This Saturday, Nov. 20, Wadada Leo Smith brings his Golden Quartet to the Library of Congress' Whittall Pavilion in Washington, D.C. We asked bandmate and pianist Vijay Iyer, whose recent Solo album is very much worth your time, to list his favorite Smith recordings, which span more than 30 years. — Ed.
Wadada Leo Smith.
Wadada Leo Smith.
It's a great honor to present a handful of tracks by my hero and friend, the composer and trumpeter Wadada Leo Smith.
I first heard about Smith in the early 1990s, when I was starting to learn about the artists of the Association for the Advancement of Creative Musicians. I'd read an interview with Anthony Braxton in which he spoke of Smith in the most superlative terms imaginable. Because of this, I got my hands on a classic album by saxophonist Frank Lowe, The Flam (1975), featuring one Leo Smith. I put it on, eager to hear this genius of the trumpet. I was expecting some flashy post-Freddie Hubbard stylings, maybe — but instead I heard great silences, toneless columns of air, long tones that cut diagonally across the hubbub of the ensemble. I felt the same way I'd felt when I'd first heard Thelonious Monk eight years earlier: All I could do was ask, "Is this legal? Is this even music? Does he know something that no one else knows?"
The answer is yes. And it's a good feeling when music can lead you to the brink of your own understanding and still sound beautiful, true and ripe with significance.
5 Expansive Wadada Leo Smith Recordings
Divine Love (Excerpt)
from Divine Love
by Wadada Leo Smith
This is a lovely, delicately unfolding and mysterious suite. The particular way in which sound, space, gesture, composition and improvisation entwine on this piece provides an excellent exposition of Smith's creative language. Released on Manfred Eicher's famous label ECM, it's a testament to Smith's influence that the label's name was his idea -- an acronym for "Editions of Contemporary Music."
Dreams and Secrets is a beautiful collaboration with the legendary Zimbabwean singer-activist Thomas Mapfumo. The ability to address political struggles in music with grace and power is something the two artists have in common. I love the way Smith's shimmering trumpet glides across the mbira textures.
An incredible duet with one of the doyennes of electronic music, laptop artist Ikue Mori. I believe this piece deals with Smith's Ankhrasmation system, which is a compositional language he developed using multidimensional visual symbols as stimuli for improvisation. The word combines the Egyptian word for "vital life force" ("Ankh"), the Amharic word for "head" or "father" ("Ras") and a universal word for mother: "Ma." Smith has said that Mori has dealt with the language of Ankhrasmation with more depth and rigor than anyone else with whom he's worked.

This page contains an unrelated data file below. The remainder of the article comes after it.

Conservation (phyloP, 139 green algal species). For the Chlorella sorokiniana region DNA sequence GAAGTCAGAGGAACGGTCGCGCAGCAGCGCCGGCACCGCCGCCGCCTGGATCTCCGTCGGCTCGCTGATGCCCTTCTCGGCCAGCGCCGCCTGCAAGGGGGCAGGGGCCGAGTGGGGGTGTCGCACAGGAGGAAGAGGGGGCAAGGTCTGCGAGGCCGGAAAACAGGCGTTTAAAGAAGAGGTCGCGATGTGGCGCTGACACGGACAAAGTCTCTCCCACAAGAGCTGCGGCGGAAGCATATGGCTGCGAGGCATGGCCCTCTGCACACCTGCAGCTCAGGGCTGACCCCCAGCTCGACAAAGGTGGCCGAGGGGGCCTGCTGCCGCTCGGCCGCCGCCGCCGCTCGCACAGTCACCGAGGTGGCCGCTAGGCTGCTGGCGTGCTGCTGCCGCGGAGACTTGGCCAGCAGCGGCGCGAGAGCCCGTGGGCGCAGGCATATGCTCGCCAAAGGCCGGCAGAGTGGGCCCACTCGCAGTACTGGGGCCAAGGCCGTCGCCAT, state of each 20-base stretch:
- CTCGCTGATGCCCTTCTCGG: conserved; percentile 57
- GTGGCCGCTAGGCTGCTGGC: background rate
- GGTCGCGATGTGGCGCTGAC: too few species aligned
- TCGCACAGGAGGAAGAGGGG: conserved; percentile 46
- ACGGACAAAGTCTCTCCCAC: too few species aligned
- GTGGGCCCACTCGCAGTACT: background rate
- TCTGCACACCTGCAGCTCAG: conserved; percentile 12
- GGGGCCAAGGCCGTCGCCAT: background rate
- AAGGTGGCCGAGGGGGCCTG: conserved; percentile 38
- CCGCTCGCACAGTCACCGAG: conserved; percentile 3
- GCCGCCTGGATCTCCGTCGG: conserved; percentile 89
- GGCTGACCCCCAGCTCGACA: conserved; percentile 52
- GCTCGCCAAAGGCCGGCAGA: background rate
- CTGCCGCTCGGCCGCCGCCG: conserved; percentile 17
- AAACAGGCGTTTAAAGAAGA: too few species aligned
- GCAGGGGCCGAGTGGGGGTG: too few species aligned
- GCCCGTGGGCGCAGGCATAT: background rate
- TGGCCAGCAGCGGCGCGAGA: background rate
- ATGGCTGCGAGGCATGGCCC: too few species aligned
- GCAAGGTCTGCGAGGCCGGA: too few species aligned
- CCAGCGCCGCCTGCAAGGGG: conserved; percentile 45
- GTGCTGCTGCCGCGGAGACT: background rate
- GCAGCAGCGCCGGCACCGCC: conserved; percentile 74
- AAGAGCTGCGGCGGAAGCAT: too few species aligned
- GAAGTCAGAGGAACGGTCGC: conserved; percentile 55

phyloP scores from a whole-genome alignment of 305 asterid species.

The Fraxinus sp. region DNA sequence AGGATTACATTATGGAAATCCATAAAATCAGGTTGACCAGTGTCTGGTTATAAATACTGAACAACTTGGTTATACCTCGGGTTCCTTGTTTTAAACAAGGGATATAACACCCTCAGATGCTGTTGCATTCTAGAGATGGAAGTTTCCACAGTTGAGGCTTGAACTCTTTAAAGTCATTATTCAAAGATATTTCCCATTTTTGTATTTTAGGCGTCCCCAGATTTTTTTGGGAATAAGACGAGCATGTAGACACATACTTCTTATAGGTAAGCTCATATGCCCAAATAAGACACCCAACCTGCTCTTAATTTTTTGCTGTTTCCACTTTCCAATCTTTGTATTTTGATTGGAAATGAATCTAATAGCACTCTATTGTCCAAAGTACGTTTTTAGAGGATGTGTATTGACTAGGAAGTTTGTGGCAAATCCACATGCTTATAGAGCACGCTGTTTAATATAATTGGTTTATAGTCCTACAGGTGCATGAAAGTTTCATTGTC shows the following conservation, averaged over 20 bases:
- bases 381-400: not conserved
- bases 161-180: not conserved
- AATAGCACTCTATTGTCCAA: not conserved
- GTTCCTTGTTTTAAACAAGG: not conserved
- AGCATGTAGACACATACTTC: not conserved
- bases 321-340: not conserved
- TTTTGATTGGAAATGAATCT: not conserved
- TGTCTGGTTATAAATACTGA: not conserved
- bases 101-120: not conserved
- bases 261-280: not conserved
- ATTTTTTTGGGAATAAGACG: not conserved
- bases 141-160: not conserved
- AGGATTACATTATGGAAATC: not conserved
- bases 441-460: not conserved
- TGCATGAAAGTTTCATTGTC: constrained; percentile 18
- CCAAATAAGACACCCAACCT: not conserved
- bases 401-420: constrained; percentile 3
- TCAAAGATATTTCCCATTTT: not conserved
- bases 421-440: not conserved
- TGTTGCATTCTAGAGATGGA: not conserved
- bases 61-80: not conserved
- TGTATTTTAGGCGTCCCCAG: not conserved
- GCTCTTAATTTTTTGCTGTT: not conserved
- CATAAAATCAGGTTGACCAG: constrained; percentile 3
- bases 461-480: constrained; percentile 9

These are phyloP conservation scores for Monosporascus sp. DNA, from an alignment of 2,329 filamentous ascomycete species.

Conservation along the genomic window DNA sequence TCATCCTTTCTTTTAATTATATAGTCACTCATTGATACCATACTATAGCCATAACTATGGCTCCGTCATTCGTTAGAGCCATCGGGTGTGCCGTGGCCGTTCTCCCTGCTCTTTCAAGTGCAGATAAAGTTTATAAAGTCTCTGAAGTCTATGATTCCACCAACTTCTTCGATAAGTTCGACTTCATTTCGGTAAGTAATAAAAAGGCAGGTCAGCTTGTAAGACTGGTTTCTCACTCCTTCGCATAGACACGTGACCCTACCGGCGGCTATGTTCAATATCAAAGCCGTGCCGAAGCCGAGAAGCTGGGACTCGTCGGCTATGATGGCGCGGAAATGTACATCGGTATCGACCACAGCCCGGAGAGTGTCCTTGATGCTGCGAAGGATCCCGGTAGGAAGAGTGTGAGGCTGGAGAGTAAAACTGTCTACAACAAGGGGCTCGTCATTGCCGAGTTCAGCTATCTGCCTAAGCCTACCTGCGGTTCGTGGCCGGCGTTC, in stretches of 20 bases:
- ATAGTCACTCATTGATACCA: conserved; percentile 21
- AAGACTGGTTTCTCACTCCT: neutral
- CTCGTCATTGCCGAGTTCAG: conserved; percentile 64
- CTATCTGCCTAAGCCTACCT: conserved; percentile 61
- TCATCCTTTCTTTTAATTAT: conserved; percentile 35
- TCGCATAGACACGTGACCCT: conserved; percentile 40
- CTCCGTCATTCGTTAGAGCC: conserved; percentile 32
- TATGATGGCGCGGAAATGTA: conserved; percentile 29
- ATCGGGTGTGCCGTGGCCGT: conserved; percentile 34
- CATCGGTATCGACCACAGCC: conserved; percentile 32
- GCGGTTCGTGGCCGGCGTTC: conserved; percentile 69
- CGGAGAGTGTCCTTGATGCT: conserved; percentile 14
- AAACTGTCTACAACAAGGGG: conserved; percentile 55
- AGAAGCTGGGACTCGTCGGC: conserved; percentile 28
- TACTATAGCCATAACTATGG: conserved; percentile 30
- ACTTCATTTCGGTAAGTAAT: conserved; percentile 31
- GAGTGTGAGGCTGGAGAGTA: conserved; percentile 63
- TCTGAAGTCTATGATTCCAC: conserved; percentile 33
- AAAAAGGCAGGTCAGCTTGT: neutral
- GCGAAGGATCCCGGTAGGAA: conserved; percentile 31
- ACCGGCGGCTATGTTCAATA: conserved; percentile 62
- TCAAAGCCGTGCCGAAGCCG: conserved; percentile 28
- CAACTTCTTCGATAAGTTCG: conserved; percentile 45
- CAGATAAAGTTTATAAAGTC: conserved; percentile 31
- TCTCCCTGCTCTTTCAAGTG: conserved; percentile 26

Wadada Leo Smith's Golden Quartet (captured here in 2005 during its final performance with its previous drummer, powerhouse Ronald Shannon Jackson) has enjoyed many exciting developments in the last several years. Wadada's prolific compositional output for this ensemble has drawn particular inspiration from the history of the civil-rights struggle. "Rosa Parks" was the beginning of a massive cycle of civil-rights-themed works for the quartet, which could now fill four albums (and I hope they soon will). I feel immensely privileged to take part in this project.
Smith's devastating slabs of sound slide across electric bassist Skuli Sverrisson's oceanic drone, cellist Okkyung Lee's meticulous arco scribbles, and the hue and cry of four guitarists, including the leader's 12-year-old grandson. The majestic, roiling funk of this album is the sonic trace of bodies in action; the music of a multitude.
Wadada Leo Smith is a wise man with much to teach us. I often return to this clip from the Golden Quartet concert film Eclipse:
The artist is the consciousness of society… but musicians' role is very special. It's a way of making an example of the perfect state of being for the observer, causing, if it's successful, the observer to forget just for a moment that there is anywhere else existing except that moment that they're engaged in, and to eclipse everything that was happening to them before they began that process of being the observer, or being involved in/engaged between art and music and listening… and to transform that life in just an instant, so that when they go back to the routine part of living, they carry with them a little bit of something else.